©KMKG, Brussels

Saint George Altarpiece

Jan Borman I (?), Jan Borman II, 1493
Royal Museums of Art and History, Brussels

The Saint George Altarpiece is ‘the altarpiece that keeps on giving’, every time you look at it. The almost two-and-a-half-meter-long altarpiece contains countless details and Borman’s technical mastery, which time and again coaxes near-impossible feats of representation from hard oak, and never ceases to amaze. All of this takes place while the principal character endures many tortures—seven to be exact—seemingly unmoved, as befits a good martyr. The drama of each scene takes place in a semi-circular, theater-like setting. As a result of this clever intervention, the complicated altarpiece scenes acquired clarity and a clear structure, making them more legible to believers at the time. This is precisely the importance of the Saint George Altarpiece in specific and the Borman dynasty in general. The Borman workshop revolutionized late Gothic Brabantine sculpture by combining exceptional carving skills with an innovative narrative style.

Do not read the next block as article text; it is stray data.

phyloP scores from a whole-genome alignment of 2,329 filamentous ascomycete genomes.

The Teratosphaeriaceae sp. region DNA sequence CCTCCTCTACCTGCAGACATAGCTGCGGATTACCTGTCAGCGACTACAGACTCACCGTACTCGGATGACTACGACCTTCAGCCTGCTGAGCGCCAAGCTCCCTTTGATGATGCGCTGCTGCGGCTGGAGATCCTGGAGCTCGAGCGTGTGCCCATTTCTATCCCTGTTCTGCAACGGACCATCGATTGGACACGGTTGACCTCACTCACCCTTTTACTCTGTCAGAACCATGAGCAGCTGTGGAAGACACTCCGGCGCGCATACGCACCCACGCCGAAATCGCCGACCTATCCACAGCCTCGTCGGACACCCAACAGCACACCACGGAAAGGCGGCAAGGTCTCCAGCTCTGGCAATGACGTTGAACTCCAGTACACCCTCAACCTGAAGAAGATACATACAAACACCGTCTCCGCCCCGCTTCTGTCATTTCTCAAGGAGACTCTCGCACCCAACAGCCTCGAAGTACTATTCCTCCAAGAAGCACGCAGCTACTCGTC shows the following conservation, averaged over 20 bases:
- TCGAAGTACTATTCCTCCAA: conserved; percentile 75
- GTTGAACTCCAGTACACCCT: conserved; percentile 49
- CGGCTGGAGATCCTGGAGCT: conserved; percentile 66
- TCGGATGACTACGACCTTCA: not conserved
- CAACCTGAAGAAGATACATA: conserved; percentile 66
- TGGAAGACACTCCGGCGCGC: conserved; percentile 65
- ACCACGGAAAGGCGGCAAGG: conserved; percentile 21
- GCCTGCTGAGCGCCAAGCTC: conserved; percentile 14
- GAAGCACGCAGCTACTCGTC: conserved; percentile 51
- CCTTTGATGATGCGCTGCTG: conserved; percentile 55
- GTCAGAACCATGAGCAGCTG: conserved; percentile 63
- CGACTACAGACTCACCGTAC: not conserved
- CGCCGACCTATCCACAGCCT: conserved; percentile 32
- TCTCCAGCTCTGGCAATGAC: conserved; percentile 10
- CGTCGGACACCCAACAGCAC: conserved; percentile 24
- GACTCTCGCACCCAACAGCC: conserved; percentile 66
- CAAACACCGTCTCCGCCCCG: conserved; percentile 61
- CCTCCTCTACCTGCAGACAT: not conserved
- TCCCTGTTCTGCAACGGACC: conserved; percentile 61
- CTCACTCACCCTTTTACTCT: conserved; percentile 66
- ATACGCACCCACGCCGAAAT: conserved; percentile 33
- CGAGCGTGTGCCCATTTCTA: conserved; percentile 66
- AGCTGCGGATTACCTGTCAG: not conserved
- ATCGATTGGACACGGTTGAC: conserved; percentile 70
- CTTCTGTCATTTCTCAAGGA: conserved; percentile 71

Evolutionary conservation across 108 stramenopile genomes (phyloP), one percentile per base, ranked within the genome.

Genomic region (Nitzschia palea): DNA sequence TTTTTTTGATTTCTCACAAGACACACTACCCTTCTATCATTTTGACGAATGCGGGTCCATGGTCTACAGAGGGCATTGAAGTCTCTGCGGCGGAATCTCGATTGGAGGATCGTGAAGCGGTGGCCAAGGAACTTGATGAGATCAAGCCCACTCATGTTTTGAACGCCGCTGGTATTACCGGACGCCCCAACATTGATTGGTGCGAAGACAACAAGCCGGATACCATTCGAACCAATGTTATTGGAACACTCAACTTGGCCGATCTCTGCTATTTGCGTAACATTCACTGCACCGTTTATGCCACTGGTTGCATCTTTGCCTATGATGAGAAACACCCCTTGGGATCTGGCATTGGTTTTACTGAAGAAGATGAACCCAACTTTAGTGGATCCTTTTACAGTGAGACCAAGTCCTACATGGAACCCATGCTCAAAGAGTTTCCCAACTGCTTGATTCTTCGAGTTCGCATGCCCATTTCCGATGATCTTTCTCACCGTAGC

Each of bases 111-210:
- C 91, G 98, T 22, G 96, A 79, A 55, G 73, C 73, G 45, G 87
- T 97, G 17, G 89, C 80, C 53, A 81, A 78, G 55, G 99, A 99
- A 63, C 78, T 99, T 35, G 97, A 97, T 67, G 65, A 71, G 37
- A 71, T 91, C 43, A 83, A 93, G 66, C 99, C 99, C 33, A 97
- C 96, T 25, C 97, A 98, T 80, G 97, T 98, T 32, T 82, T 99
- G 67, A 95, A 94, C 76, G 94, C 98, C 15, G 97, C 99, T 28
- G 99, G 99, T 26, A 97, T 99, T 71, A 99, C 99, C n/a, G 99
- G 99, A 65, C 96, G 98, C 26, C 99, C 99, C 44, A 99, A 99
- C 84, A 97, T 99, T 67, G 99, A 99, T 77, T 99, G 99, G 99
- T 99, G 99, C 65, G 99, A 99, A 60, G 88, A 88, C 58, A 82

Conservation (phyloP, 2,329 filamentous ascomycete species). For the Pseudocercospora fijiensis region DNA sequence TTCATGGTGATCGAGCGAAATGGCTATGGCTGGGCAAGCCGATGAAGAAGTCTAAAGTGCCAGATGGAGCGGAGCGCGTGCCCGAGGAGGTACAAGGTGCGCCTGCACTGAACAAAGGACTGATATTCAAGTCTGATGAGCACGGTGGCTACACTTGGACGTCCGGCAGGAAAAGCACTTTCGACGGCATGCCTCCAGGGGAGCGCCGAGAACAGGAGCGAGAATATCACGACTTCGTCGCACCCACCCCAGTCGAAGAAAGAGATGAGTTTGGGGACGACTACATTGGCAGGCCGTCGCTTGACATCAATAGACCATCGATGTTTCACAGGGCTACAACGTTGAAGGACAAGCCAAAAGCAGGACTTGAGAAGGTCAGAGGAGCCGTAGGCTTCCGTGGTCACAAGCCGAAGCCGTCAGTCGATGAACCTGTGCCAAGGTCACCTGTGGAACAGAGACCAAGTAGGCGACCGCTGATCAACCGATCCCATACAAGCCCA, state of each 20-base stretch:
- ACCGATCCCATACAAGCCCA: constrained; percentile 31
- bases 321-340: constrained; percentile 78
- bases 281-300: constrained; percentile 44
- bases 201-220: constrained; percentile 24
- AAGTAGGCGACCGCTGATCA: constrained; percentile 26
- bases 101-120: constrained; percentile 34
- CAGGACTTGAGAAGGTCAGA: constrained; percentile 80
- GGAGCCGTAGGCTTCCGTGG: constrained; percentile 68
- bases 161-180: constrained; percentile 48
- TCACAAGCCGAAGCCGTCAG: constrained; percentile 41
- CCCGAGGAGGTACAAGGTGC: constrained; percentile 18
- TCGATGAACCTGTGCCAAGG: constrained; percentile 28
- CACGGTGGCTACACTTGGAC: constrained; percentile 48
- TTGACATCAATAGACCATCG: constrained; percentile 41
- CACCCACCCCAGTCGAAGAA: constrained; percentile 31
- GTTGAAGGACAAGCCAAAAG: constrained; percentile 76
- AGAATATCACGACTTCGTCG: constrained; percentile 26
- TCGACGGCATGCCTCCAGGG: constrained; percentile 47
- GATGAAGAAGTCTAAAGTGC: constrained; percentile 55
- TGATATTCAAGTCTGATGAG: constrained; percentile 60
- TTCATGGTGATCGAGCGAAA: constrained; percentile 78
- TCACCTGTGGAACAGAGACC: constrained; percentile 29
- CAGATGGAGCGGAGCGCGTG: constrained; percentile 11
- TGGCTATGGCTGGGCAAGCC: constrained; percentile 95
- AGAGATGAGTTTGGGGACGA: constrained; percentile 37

Marjan Debaene, Head of Collections, M Leuven, Louvain